The curious case of producer Ingmar Veeck

Aug 26, 2023
112 Posts
85 Thanked
Let me take you back to the year 2001. I was shopping around in the local cd shop and found the album: Trance Fiction. What.. full on unreleased tracks from famous producers like Vincent de Moor, Ron Hagen & Pascal M and Steve Morley.. I needed to have this album.

Went home, put it in my cd player.. What the hell.. this sounds so different than the usual tracks by those producers. Something is off... I check the booklet again and now I understand it: all of the tracks have been produced by one and the same man: Ingmar Veeck. He sneakily stole aliases of famous producers and changed them a little: DJ De Moor, Silvio Morley and probably the best one Pascal Hagen. He also ripped off dozens of goa artists names. Check all his aliases here: Ingmar Veeck

You can see the album I talked about here: Various - Trance Fiction

So even weirder is that between the years 1999 and 2002 he pumped out a lot of albums, all produced by himself. I really wondered how many people like me were fooled by these albums. I cant find any info about this guy online, other than a X/Twitter account pumping out alot of conspiracy theories.

Well, just a nice story. Have you ever regretted buying an album?
 
Jul 20, 2020
60 Posts
60 Thanked
Portugal
So, basically, some sort of DJ Mystik with the difference that he actually produced his tracks?

This sounds to me like some sort of mockbuster but related to music, are there lots of these out there?

I also remember that in some Dream Dance compilation early volumes there were some knock-off versions of some really popular Dance/Trance tracks back then, there was Ronald Snypes for Robert Miles, covering "One & One" and "Children", B.B. Jones for B.B.E. covering "Seven Days & One Week" and "Flash" and Future Nostra for Future Breeze, covering "Why Don't You Dance with Me?" and " Keep The Fire Burnin'". I never really fully understood why because all these producers and the original tracks in question ended up being included at a certain point in other volumes of the compilation itself, some might claim that this had to do with initial copyright issues but it still doesn't fully add up to me.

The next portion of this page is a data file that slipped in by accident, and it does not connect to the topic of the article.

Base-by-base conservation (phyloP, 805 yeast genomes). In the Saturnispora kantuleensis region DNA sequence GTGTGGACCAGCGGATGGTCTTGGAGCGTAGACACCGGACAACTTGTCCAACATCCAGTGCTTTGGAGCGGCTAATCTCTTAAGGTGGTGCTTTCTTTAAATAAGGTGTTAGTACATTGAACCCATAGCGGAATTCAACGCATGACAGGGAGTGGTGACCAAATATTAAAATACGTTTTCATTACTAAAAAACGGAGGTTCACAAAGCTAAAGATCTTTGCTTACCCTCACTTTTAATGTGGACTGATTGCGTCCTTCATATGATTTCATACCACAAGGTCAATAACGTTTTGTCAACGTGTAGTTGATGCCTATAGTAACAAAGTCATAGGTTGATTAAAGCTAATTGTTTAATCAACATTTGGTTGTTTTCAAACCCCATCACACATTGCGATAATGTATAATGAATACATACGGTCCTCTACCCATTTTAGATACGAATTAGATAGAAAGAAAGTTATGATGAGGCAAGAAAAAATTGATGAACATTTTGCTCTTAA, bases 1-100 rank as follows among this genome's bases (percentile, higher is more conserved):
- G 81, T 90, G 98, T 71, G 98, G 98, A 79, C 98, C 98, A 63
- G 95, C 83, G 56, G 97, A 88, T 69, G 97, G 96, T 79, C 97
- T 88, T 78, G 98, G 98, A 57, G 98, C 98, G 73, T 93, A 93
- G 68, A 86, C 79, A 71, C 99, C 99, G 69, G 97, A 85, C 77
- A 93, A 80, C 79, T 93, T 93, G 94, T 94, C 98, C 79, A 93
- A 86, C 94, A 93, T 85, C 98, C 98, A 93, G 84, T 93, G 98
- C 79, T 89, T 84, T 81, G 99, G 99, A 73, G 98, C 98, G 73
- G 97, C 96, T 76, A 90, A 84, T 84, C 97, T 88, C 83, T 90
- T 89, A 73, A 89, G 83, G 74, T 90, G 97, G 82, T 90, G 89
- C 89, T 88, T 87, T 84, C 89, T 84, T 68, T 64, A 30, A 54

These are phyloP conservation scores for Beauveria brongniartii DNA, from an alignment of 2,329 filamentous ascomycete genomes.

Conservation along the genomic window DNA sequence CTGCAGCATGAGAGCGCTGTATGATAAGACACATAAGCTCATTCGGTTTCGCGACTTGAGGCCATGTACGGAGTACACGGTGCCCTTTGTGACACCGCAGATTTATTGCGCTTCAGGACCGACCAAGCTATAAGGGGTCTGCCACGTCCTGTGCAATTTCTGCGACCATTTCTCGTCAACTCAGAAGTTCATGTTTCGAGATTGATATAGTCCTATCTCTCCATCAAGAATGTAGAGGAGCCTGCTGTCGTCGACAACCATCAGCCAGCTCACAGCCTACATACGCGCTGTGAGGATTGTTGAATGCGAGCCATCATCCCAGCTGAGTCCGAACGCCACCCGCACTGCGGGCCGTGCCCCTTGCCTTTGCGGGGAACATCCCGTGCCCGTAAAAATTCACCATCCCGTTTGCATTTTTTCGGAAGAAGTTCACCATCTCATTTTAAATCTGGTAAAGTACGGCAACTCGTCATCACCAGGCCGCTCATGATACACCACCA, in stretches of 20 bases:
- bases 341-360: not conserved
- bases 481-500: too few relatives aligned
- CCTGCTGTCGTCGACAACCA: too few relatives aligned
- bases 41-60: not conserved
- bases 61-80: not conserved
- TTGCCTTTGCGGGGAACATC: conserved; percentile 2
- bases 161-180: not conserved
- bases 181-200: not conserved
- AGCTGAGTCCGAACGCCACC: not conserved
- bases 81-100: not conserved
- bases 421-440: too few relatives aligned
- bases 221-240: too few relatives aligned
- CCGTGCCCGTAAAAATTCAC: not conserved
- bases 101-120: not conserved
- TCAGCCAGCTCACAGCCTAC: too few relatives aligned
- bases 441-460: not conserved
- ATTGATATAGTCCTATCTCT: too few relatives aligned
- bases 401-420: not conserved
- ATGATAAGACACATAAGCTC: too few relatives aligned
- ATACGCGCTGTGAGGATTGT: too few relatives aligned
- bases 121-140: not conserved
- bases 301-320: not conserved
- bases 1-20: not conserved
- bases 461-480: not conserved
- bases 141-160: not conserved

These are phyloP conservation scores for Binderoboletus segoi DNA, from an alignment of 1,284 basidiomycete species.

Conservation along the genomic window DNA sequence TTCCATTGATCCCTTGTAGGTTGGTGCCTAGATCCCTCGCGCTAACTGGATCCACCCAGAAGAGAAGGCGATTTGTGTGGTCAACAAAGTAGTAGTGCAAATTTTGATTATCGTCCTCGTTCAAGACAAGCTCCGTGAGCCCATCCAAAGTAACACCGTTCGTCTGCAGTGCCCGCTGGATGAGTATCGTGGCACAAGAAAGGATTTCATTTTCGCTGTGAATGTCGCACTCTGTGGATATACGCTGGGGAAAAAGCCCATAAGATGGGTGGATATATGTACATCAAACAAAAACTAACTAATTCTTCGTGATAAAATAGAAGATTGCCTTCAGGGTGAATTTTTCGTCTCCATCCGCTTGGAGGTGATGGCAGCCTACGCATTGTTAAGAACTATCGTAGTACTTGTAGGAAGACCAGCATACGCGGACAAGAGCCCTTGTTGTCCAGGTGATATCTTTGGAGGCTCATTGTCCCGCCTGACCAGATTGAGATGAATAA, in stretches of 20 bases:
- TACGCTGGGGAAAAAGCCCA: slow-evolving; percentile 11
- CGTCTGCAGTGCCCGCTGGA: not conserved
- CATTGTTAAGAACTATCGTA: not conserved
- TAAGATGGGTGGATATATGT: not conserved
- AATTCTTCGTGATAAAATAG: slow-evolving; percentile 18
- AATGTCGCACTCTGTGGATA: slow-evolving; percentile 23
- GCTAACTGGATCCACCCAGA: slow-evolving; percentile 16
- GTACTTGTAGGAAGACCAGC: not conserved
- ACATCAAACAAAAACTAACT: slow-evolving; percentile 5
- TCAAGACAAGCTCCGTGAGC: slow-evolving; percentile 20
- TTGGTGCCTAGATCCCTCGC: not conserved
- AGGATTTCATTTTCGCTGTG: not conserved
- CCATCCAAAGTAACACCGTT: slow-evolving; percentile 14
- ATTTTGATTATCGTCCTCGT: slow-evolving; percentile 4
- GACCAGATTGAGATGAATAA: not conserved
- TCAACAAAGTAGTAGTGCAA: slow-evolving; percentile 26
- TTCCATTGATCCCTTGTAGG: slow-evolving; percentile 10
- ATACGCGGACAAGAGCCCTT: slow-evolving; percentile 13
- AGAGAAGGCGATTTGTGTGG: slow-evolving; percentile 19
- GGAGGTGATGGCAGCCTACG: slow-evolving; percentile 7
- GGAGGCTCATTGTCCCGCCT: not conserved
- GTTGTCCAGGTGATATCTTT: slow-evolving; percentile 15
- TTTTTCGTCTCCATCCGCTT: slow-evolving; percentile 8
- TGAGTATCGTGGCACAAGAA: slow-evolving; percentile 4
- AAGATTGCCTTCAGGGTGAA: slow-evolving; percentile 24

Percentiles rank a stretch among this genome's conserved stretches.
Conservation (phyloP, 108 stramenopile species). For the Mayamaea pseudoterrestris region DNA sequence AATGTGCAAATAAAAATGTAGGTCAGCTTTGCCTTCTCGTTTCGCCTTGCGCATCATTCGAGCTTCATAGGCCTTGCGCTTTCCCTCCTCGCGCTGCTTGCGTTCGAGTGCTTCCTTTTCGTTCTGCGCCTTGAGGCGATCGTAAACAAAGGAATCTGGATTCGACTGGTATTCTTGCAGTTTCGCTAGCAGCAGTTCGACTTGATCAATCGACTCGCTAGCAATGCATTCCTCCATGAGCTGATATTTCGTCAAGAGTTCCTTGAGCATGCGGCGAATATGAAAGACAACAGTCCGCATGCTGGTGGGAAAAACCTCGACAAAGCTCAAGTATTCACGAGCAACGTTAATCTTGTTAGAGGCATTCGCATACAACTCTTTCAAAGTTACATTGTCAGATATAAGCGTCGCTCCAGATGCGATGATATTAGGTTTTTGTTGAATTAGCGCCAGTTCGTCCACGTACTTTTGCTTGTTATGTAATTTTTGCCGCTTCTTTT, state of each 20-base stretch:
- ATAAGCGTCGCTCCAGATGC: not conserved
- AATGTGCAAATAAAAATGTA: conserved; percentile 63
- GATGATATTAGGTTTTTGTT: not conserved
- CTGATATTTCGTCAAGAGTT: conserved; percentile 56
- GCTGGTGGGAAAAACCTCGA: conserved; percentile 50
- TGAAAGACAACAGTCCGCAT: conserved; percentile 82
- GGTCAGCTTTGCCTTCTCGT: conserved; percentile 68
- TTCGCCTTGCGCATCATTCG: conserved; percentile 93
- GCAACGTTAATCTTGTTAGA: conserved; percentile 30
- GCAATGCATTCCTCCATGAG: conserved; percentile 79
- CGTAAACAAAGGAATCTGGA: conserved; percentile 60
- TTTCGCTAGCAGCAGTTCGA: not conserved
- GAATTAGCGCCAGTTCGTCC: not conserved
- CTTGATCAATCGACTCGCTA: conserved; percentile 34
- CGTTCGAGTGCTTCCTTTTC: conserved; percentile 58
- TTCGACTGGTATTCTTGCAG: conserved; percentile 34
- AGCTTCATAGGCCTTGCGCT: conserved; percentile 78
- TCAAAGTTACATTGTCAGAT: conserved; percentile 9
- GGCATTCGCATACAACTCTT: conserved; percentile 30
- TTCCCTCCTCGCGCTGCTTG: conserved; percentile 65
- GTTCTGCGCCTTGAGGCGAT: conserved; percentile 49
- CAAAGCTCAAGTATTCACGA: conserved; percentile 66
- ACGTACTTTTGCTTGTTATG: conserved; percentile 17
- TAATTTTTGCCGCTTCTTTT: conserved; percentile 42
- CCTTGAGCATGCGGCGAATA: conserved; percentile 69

Last edited:

LostLegend

Senior Member
Dec 5, 2020
891 Posts
1,032 Thanked
Liverpool, UK
Website
www.beatport.com
Let me take you back to the year 2001. I was shopping around in the local cd shop and found the album: Trance Fiction. What.. full on unreleased tracks from famous producers like Vincent de Moor, Ron Hagen & Pascal M and Steve Morley.. I needed to have this album.

Went home, put it in my cd player.. What the hell.. this sounds so different than the usual tracks by those producers. Something is off... I check the booklet again and now I understand it: all of the tracks have been produced by one and the same man: Ingmar Veeck. He sneakily stole aliases of famous producers and changed them a little: DJ De Moor, Silvio Morley and probably the best one Pascal Hagen. He also ripped off dozens of goa artists names. Check all his aliases here: Ingmar Veeck

You can see the album I talked about here: Various - Trance Fiction

So even weirder is that between the years 1999 and 2002 he pumped out a lot of albums, all produced by himself. I really wondered how many people like me were fooled by these albums. I cant find any info about this guy online, other than a X/Twitter account pumping out alot of conspiracy theories.

Well, just a nice story. Have you ever regretted buying an album?
I'd love to hear this album. Wish.com trance 😆
 

TRANCEBLASTER

Elite Member
Jul 21, 2020
1,253 Posts
1,562 Thanked
I also remember that in some Dream Dance compilation early volumes there were some knock-off versions of some really popular Dance/Trance tracks back then, there was Ronald Snypes for Robert Miles, covering "One & One" and "Children", B.B. Jones for B.B.E. covering "Seven Days & One Week" and "Flash" and Future Nostra for Future Breeze, covering "Why Don't You Dance with Me?" and " Keep The Fire Burnin'". I never really fully understood why because all these producers and the original tracks in question ended up being included at a certain point in other volumes of the compilation itself, some might claim that this had to do with initial copyright issues but it still doesn't fully add up to me.

that was all about the major labels, for instance when a major label like 'Universal' created a CD compilation it was much easier to release cover versions of popular tracks, than the originals of another major label, because to get license from another major like 'Sony' was much more expansive